Roy didn't know it, but the car was only half the reason Earl was out; Ellen Raley was the other half. Just before twilight she always sat out on her stoop to read a book. Earl made a point of coming out when she was there to try to make her look at him but not seem like he was trying. Over many nights, the sight of Ellen reading in the glow of the yellow bug light with her baby-oiled legs, together with the smell of wood smoke and the lonely baying of the town dogs in the distance, had combined on Earl, and he'd fallen for her. When he noticed she'd started bringing a Dr Pepper out with her, he began drinking Dr Pepper, too. He admired her for the solemn and beautiful expression on her face as she read, he admired the way her long red hair fell over her shoulders, and he imagined how perfectly his arms would fit around her waist. But Earl had not spoken to her, hopeful that proximity, Dr Pepper, fragrant air, and canine lamentation would have the same effect on her as it had on him.
"Getting the timing fixed?" Roy asked. He tried setting one foot on the bumper and resting his elbow on his knee to seem casual and self-confident, but the Buick's bumper was an inch too low to bring it off, so he stepped back down and just stood there.
"You going to have her ready before I come back?"
"It'll be ready for you. It always is."
Earl loved and pitied his father, but it was hard for them to talk. Both of them retreated into their private thoughts. From his pants pocket Roy pulled a pencil and a notepad. He studied the numbers written in it, then licked his pencil tip and began to add, subtract, and multiply, running a hand through his thick brown hair when his calculations momentarily stumped him. As his father calculated, Earl pushed his taped-together glasses back up his nose and kept his eyes on the bolt he was tightening. In the amber twilight, dirty Quaker State outlined his fingernails as if they'd been drawn on. Earl wondered if across the street Ellen were looking at him.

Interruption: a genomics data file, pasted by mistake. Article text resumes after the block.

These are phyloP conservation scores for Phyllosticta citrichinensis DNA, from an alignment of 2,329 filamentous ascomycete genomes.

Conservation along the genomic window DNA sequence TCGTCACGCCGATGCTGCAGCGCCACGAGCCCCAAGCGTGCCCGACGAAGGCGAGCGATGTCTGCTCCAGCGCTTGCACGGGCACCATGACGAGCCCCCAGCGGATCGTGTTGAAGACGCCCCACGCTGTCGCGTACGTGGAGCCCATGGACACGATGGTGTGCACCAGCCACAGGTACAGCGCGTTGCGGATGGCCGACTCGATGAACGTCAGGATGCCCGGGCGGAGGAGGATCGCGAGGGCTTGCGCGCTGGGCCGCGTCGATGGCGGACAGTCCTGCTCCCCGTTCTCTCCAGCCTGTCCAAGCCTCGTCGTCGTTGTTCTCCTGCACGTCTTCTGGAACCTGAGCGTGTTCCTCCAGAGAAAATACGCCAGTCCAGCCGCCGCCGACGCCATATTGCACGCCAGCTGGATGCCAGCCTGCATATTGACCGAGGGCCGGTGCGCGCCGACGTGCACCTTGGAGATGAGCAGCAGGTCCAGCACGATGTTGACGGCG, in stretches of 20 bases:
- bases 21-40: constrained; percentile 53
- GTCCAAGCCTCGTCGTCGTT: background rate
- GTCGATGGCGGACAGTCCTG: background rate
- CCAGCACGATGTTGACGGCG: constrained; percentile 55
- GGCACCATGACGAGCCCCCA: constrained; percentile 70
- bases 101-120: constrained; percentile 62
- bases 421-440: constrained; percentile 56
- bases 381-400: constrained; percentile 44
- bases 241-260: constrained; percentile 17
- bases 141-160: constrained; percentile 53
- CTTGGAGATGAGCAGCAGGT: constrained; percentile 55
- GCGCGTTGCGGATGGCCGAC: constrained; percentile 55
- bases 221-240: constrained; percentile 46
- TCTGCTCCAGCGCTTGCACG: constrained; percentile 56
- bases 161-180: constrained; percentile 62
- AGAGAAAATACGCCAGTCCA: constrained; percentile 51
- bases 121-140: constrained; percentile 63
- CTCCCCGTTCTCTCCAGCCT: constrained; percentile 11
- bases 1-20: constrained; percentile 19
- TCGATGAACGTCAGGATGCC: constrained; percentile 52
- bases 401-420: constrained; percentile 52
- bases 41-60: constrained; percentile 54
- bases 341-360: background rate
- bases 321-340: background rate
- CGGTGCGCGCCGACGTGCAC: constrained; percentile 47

Ellen could have seen the Mulvaney men, standing side-byside for the last time, if she'd looked over the top of her book, but she didn't do it. If Earl got his ideas on love from car repair and listening to dogs on pleasant August nights, Ellen got hers from reading. At the time Ellen's favorite book was about a girl named Jane who loves a millionaire who loves her, too, and even wants to marry her, but it turns out he's got a crazy wife locked up in the attic already. It comes out all right in the end because the house burns down with the crazy wife inside, so Jane and her millionaire live happily ever after. Ellen just loved that story, and, well, who wouldn't? But it made ordinary boys like Earl suffer by comparison since he didn't have a mansion or a crazy wife, and as far as Ellen knew, his little frame house didn't even have an attic.